Chinese equities traded in the U.S. sank to the lowest level in three weeks on concern a slowdown in the world’s second-largest economy is eroding profits.
The Bloomberg China-US Equity Index of the most-traded Chinese shares in the U.S. slid 2 percent to 103.34 yesterday in New York, the weakest close since March 7. Cnooc Ltd., China’s biggest offshore crude explorer, dropped to a two-month low as oil plunged and analysts predicted the company’s 2012 net income will decline. China Life Insurance Co., which reported a 46 percent slide in 2011 profit, dropped the most in a week.
China’s Shanghai Composite Index tumbled the most in four months as Jiangxi Copper Co., the nation’s largest producer of the metal, posted an 18 percent drop in net income and Societe Generale SA said Chinese corporate profits won’t grow at all this year. The government cut China’s economic growth target to the lowest since 2004 on March 5 and indicators from housing to industrial output have been slowing as the European debt crisis and sluggish U.S. recovery damp global export demand.
“We are concerned about China’s macro economy and you’ve seen some of the slowdown in growth rates in some of the companies,” said Tim Cunningham, who helps oversee $83 billion of assets, including Chinese stocks, at Thornburg Investment Management Inc. in Santa Fe, New Mexico. “We’re a little cautious on China overall and we’ve cut back our weight.”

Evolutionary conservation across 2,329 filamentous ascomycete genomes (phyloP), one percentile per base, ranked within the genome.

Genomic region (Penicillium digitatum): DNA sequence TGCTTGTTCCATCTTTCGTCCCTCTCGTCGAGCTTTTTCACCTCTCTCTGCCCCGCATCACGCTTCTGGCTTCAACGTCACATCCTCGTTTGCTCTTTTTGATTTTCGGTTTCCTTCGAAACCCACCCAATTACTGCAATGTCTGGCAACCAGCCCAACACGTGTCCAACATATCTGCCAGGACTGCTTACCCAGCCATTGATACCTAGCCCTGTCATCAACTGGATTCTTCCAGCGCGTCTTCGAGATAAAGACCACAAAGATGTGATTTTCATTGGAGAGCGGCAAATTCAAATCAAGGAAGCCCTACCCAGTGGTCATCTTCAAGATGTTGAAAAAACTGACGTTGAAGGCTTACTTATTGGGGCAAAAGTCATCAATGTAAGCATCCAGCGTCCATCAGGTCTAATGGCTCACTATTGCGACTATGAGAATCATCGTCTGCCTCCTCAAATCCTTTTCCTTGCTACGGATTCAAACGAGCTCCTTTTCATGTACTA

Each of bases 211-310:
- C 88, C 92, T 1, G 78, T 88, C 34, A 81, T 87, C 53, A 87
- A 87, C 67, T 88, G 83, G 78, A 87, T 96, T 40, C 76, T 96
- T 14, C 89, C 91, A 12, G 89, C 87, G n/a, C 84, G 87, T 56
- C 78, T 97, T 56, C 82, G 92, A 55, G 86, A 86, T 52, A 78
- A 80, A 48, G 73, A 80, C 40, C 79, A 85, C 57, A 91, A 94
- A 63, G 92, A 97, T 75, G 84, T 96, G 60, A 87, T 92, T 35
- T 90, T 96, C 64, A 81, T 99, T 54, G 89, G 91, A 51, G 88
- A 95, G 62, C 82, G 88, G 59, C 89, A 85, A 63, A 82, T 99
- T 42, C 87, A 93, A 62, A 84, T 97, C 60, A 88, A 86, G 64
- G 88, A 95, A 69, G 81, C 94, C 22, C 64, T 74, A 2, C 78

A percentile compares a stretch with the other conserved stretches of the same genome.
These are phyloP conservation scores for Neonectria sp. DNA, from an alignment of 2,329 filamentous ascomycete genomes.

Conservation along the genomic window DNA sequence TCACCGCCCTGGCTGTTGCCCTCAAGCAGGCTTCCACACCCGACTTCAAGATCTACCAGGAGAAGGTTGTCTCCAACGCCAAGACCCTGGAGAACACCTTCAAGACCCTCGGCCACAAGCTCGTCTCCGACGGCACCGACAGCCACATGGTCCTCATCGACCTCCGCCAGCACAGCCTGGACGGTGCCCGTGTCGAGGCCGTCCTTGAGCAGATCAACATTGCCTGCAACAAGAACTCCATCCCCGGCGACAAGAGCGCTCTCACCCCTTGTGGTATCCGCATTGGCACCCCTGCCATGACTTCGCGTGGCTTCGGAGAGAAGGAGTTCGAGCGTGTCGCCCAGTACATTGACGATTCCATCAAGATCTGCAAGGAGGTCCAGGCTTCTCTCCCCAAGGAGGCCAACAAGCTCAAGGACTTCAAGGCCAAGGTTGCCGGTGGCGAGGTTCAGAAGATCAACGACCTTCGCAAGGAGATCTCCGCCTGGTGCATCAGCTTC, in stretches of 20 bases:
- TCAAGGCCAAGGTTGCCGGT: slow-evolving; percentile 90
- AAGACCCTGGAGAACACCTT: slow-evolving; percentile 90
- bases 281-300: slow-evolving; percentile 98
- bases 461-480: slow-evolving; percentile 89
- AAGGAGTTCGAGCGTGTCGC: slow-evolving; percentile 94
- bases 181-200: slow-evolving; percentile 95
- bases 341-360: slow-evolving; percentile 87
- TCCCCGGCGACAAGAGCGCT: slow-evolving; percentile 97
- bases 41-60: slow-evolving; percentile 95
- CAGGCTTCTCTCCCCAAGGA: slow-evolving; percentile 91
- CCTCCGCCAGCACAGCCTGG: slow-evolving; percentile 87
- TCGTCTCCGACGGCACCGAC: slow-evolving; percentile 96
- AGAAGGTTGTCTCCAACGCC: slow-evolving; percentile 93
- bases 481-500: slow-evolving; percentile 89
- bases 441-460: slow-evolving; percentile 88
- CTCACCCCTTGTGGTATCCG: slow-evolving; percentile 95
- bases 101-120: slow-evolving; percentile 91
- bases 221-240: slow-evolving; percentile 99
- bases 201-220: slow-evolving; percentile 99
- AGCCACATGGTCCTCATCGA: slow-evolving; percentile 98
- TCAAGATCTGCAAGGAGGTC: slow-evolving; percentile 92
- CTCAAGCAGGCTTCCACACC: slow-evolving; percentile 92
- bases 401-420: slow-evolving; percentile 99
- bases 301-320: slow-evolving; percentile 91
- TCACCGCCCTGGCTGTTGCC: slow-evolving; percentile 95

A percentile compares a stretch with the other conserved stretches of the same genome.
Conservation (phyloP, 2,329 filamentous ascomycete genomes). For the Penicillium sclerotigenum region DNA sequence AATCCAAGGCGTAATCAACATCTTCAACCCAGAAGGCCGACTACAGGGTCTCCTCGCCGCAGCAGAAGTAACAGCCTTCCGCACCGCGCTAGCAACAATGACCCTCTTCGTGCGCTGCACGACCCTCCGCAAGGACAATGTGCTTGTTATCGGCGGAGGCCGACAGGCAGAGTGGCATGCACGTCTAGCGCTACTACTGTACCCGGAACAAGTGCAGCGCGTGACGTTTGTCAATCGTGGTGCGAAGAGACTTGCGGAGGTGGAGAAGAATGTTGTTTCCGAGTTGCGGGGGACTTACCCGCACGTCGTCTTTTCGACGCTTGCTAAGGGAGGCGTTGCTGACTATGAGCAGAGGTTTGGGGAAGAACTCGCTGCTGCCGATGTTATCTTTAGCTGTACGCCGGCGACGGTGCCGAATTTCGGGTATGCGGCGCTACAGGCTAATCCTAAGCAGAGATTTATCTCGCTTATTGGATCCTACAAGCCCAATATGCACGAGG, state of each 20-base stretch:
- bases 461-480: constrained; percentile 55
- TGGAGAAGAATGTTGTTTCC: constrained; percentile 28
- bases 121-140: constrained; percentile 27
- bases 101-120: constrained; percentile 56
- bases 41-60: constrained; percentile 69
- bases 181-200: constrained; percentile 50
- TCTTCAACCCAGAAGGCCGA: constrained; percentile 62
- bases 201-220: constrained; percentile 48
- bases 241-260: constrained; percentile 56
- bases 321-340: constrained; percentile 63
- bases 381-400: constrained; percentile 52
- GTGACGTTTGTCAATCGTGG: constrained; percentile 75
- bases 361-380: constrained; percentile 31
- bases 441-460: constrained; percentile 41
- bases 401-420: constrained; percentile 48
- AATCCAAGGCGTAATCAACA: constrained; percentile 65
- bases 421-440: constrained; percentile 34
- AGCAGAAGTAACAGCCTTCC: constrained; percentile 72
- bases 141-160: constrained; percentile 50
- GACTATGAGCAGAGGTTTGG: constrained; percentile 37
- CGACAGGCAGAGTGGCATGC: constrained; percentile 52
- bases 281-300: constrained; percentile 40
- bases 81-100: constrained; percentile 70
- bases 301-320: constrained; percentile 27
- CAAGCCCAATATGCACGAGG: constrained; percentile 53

The iShares FTSE China 25 Index Fund, the biggest Chinese exchange-traded fund in the U.S., sank 1.5 percent to $36.70, the lowest close since Jan. 9. The Standard & Poor’s 500 Index retreated 0.5 percent to 1,405.54.
Spreadtrum Leads Drop
American depositary receipts of Spreadtrum Communications Inc., a Shanghai-based mobile-phone chip designer, were the biggest decliners on the Bloomberg China-US gauge, plunging 6.7 percent to $15.65, the biggest slump in a month.
The company forecast on Feb. 29 that sales will come in at $158 million to $163 million in the first quarter of this year, below last quarter’s $192 million, and compared with a $171 million average of seven analysts’ estimates compiled by Bloomberg.
Focus Media Holding Ltd., a digital advertising company based in Shanghai, lost 5.8 percent to $26.05, the largest one-day drop since March 6. Sohu.com Inc., which runs China’s fifth-most visited website, fell 3.9 percent to $55.95, also the steepest decline since March 6.
“Advertising spending to increase market share at some smaller Chinese Internet companies won’t be sustainable this year,” said Eric M. Jackson, president and founder of Ironfire Capital, a Naples, Florida-based hedge fund that invests in Chinese stocks. “Chinese Internet companies will have difficult year-over-year comparisons this year.”
Chinese stocks will extend their slump as the slowing economy hurts company earnings, according to Bank Julius Baer & Co., which has about $286 billion in client assets worldwide. China’s gross domestic product expanded at the slowest pace for ten quarters in the last three months of 2011.
On the Shanghai Composite, 462 companies have posted profit growth of 17 percent on average, trailing analyst estimates by 4.1 percent, data compiled by Bloomberg show. That compared with an increase of 38 percent in the previous year.